Arts responding to climate emergency – report
Arts organisations are responding positively to climate change criteria, according to a new report for Arts Council England.
The report by the consultants Julie’s Bicycle is in advance of a major conference on culture and climate, We Make Tomorrow, taking place on February 26 at London's Royal Geographical Society.
It highlights initiatives in response to the four year challenge of an ACE action plan for its national portfolio organisations. Bristol’s Colston Hall, for instance, is aiming at zero carbon emissions by 2030, and the London Theatre Consortium is developing a roadmap for a 60% reduction in carbon emissions by 2025.
The report, Sustaining Great Art and Culture 2018/19, details data, projections and initiatives from the opening year of a four-year programme, underpinned by two new strands of work.
It finds that
- 54% of organisations receiving ACE revenue funding have installed energy efficient lighting and controls and 32% of purchased electricity is on a green tariff contract.
- 47% are trailing sustainable production or exhibition methods;30% are with banks that invest in social and environmental projects.
- 50% have developed new creative or artistic opportunities as a result of environmental initiatives; 49% have produced, programmed or curated work on environmental themes.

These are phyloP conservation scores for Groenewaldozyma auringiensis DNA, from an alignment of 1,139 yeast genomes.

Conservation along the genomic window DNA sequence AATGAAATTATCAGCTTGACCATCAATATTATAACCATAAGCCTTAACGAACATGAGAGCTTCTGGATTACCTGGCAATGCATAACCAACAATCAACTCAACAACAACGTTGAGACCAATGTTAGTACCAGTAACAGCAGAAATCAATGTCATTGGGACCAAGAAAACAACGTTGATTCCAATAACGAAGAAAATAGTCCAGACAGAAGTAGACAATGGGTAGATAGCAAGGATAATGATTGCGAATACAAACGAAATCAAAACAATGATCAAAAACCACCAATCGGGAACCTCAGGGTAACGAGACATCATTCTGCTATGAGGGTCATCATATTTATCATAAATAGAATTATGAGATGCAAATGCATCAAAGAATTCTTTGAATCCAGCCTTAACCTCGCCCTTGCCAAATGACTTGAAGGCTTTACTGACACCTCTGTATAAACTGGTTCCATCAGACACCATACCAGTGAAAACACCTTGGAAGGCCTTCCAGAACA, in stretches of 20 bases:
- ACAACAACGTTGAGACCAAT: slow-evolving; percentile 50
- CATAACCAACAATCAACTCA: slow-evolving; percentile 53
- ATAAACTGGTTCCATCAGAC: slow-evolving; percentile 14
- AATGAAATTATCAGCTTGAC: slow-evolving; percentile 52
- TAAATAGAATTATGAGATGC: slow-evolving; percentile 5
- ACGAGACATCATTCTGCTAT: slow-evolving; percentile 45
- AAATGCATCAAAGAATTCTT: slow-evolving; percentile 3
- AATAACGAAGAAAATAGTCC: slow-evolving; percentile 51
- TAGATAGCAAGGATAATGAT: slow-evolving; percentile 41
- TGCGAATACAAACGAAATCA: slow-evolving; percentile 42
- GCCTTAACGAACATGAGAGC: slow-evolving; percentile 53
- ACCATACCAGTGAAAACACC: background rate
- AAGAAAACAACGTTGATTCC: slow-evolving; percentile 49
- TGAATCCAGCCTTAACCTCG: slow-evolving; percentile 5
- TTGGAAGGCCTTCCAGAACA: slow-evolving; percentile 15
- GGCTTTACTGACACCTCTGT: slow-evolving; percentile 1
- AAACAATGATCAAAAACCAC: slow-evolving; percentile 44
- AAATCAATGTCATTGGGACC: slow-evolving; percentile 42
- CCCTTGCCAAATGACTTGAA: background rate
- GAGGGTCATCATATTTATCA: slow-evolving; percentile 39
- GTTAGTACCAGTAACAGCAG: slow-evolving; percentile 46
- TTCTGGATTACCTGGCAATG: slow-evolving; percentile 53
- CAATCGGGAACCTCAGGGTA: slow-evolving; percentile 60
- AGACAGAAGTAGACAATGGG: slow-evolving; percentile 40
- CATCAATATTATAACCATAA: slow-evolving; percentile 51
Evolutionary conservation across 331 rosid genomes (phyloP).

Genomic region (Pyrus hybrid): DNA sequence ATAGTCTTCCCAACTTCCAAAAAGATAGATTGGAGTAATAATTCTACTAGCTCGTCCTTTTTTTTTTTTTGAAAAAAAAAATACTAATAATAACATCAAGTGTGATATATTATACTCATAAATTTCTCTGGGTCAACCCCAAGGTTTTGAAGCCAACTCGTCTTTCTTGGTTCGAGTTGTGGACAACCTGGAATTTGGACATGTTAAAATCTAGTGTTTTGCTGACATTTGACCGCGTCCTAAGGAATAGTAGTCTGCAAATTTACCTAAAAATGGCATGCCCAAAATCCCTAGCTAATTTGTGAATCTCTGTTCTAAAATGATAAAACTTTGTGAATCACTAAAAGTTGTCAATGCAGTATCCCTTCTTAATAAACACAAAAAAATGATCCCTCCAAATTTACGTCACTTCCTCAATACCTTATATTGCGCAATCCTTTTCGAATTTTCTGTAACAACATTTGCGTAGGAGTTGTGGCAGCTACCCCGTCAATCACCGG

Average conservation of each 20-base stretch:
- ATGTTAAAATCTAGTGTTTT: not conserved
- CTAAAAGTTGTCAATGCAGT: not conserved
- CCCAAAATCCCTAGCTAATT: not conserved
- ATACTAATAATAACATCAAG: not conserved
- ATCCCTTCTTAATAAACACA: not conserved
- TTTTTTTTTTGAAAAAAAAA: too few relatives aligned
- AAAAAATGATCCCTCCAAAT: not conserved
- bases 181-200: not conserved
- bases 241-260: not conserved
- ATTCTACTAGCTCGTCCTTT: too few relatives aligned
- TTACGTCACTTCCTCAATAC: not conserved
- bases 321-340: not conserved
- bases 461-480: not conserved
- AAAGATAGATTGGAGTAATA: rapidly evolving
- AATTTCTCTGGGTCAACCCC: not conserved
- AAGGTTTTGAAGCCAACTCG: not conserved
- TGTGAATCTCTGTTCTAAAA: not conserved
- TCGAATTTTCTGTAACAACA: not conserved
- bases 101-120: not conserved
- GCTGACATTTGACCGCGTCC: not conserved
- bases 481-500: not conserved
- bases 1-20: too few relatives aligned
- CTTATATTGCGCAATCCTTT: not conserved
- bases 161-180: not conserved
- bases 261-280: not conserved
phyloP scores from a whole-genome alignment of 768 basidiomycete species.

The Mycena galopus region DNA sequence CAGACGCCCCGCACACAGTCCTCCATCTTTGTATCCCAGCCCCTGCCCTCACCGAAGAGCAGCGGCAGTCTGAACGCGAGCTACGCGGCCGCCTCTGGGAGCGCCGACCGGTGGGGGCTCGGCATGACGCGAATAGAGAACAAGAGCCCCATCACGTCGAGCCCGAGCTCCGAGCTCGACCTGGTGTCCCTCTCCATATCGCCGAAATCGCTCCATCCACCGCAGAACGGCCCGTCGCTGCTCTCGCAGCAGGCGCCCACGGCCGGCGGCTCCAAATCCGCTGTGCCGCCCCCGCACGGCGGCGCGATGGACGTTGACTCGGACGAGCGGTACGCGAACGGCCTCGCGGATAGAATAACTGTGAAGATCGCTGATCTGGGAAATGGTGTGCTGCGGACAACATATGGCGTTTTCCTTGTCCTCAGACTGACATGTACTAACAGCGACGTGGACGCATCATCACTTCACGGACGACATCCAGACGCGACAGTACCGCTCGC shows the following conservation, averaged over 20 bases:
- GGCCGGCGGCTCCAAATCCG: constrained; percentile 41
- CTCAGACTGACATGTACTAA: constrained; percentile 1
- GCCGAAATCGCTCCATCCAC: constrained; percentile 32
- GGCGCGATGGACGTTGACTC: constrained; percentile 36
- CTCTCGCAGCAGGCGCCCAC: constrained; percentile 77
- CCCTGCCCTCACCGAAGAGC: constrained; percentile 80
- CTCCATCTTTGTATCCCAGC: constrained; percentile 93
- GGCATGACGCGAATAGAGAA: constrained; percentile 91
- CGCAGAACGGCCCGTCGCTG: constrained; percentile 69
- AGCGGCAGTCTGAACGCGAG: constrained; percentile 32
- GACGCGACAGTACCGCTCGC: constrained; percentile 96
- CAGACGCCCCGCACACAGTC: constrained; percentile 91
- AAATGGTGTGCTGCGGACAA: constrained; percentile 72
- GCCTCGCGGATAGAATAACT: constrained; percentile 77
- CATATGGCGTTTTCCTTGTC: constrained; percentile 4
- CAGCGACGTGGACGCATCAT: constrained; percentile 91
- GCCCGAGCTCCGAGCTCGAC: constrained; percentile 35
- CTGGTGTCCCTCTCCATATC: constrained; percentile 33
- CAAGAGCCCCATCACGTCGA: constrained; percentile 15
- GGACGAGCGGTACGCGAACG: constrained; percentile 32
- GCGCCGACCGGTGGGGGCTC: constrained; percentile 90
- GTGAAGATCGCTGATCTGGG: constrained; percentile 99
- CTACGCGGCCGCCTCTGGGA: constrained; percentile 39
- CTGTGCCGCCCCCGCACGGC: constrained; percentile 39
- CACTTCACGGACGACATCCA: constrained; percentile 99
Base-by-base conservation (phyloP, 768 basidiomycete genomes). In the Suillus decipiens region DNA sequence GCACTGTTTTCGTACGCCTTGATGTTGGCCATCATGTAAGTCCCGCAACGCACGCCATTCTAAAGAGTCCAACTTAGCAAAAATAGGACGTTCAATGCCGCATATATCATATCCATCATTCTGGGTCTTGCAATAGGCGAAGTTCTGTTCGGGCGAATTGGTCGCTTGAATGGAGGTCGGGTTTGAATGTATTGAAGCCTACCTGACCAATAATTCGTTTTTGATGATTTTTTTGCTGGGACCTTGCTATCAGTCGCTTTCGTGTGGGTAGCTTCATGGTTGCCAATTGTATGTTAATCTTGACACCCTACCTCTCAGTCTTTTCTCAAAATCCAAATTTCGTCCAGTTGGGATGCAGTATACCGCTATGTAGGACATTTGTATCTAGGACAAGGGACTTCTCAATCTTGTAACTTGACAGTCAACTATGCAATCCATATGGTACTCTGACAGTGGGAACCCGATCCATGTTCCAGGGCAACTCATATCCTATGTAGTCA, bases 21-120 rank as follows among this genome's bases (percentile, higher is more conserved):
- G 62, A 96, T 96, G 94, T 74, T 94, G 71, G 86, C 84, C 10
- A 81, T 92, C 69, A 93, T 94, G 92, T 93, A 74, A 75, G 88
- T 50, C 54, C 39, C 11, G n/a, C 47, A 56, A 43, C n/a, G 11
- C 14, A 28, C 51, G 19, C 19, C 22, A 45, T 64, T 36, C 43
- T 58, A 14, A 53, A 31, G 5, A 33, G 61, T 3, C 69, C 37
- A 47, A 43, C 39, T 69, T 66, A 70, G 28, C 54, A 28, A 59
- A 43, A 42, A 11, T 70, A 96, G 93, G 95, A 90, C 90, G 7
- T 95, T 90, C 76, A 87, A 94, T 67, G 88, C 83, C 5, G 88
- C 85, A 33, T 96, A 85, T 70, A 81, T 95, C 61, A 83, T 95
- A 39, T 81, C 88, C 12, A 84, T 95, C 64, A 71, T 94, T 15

- 70% actively promote virtual communications technology as an alternative to travelling.
“The success of this programme goes far beyond data collection and carbon reduction” said ACE chair Nicholas Serota. “Cultural organisations are embedding climate action into the core of their operations – developing creative solutions, forging new partnerships and sparking valuable conversations on sustainability with their audiences. The actions taken to address climate change over the next decade will be crucial and, as society faces up to this challenge, the imagination, ambition and commitment demonstrated in the Arts Council’s 2018/19 Environmental Report point the way forward.”
And Julie’s Bicycle’s CEO Alison Tickell added: “Culture has a carbon footprint, and data matters. This report shows why. It also highlights, through the range of responses, that there should be no opposition between what art is and how art does: reducing emissions prompts creativity and activism, and vice versa. Sustainable practice is reframing cultural leadership, offering regenerative solutions and giving back more than we take.”
Since 2018 national portfolio organisations have been required to put environmental policy and action plans in place, whilst annually monitoring their environmental impacts using a carbon foot-printing tool designed by Julie’s Bicycle, since 2012 when ACE became the first cultural body in the world to make environmental reporting part of funding agreements.